from The American Heritage® Dictionary of the English Language, 4th Edition
- transitive v. To cause distaste or disgust by supplying with too much of something originally pleasant, especially something rich or sweet; surfeit.
- intransitive v. To be too filling, rich, or sweet.
from Wiktionary, Creative Commons Attribution/Share-Alike License
- v. To fill up or choke up; to stop up.
- v. To clog, to glut, or satisfy, as the appetite; to satiate.
- v. To fill to loathing; to surfeit.
from the GNU version of the Collaborative International Dictionary of English
- transitive v. To fill or choke up; to stop up; to clog.
- transitive v. To glut, or satisfy, as the appetite; to satiate; to fill to loathing; to surfeit.
- transitive v. To penetrate or pierce; to wound.
- transitive v. To spike, as a cannon.
- transitive v. To stroke with a claw.
from The Century Dictionary and Cyclopedia
- To pierce; gore.
- In farriery, to prick (a horse) in shoeing.
- To stop up; obstruct; clog.
- To spike; drive a spike into the vent of: as, to cloy a gun.
- To satiate; gratify to repletion or so as to cause loathing; surfeit; sate.
- Synonyms Sate, etc. (see satisfy), pall, glut, gorge.
- To stroke with a claw.
- n. An artificial mixture of plastic character, in this respect resembling clay.
from WordNet 3.0 Copyright 2006 by Princeton University. All rights reserved.
- v. cause surfeit through excess though initially pleasing
- v. supply or feed to surfeit
Bad as was to me this detection by San Carlo, this-frost in July, this blow from a bride, there was still a worse, namely the cloy or satiety of the saints.
In the words of this table _oi_ and _oy_ are pronounced alike. coy coil join loin toil soil foist boil coin cloy point broil joist hoist joint enjoy voice royal noise spoil moist avoid choice annoy doily employ oyster anoint poison boiler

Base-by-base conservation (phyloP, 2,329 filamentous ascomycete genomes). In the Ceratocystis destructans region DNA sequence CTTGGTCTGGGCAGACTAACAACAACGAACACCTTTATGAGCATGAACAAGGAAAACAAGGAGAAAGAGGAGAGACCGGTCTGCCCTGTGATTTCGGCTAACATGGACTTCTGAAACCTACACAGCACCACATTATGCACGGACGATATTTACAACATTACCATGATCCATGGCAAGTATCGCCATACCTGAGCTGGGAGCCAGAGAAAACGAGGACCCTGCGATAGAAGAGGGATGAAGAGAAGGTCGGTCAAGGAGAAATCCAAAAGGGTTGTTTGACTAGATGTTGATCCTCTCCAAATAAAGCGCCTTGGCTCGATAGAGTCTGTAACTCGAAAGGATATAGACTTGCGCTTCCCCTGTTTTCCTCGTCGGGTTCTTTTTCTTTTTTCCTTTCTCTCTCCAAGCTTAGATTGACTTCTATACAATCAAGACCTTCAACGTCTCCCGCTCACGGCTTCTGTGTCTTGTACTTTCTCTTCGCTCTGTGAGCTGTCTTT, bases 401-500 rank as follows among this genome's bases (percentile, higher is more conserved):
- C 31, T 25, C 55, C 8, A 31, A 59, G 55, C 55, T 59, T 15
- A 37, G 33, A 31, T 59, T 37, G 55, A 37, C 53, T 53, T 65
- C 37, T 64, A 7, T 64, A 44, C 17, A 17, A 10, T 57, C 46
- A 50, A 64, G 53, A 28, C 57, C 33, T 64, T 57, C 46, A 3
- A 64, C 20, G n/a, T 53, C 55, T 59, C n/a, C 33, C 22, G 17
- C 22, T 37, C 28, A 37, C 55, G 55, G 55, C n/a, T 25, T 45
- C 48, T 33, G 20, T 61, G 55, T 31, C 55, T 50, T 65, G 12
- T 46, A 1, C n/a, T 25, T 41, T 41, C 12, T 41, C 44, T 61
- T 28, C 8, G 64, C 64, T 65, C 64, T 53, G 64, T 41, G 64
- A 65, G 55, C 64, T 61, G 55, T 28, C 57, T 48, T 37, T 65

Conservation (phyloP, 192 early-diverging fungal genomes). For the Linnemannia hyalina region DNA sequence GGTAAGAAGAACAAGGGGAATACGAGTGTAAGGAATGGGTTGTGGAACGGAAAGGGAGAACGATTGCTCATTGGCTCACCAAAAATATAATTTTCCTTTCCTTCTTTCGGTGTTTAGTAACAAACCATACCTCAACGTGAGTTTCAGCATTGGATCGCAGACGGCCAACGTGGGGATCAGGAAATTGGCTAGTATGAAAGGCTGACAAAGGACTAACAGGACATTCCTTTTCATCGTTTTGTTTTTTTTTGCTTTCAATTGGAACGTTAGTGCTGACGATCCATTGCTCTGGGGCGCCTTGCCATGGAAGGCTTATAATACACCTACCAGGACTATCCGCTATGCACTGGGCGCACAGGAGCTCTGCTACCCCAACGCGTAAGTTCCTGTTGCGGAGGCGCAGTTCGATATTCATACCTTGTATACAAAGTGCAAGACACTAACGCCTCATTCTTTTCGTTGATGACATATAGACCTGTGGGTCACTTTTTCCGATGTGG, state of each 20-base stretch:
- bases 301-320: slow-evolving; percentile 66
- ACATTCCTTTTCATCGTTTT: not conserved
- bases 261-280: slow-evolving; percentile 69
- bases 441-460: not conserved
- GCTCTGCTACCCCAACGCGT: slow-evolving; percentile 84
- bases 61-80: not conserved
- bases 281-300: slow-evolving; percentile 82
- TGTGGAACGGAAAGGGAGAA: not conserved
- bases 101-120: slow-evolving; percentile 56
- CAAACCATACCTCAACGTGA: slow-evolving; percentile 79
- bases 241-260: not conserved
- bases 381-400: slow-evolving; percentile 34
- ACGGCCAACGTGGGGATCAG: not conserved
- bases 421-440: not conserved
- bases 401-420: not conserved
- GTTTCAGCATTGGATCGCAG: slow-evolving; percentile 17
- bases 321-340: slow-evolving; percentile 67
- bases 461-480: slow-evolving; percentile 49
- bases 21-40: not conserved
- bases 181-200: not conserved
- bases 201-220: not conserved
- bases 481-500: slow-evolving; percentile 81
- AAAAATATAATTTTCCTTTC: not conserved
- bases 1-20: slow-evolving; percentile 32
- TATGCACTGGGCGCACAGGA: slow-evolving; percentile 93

Yet predictable and familiar though they may be, in "Falling Skies" they do not cloy.
I played it several times and it was OK but after a while the game sarted to cloy on me.
Not that she found kisses were not sweet, but that she feared with repetition they would cloy.
Something in this resembles the versatile split-second shift from cloy to edge, from acrid to sentiment and back again, in Emin's work; the neon Be Faithful to your dreams (1998) next to Good Smile Great Come (2000) next to MY CUNT IS WET WITH FEAR (1998) next to Love is What You Want (2011).
The fact that I first met it as part of a pavlova didn't help: the deep clouds of snow-white sugar-cake need a fruit with a sting in its tail (the Antipodeans are bang on with their inclusion of passion fruit) if the dessert isn't to cloy.
In the kitchen I find adding lemon, in the form of syrup, zest or juice, has a dazzling effect, removing at once their tendency to cloy.
Hitchcock is not cloy or vague about what happens to Marion.
And blockbusters, however great, can cloy and parch simultaneously.
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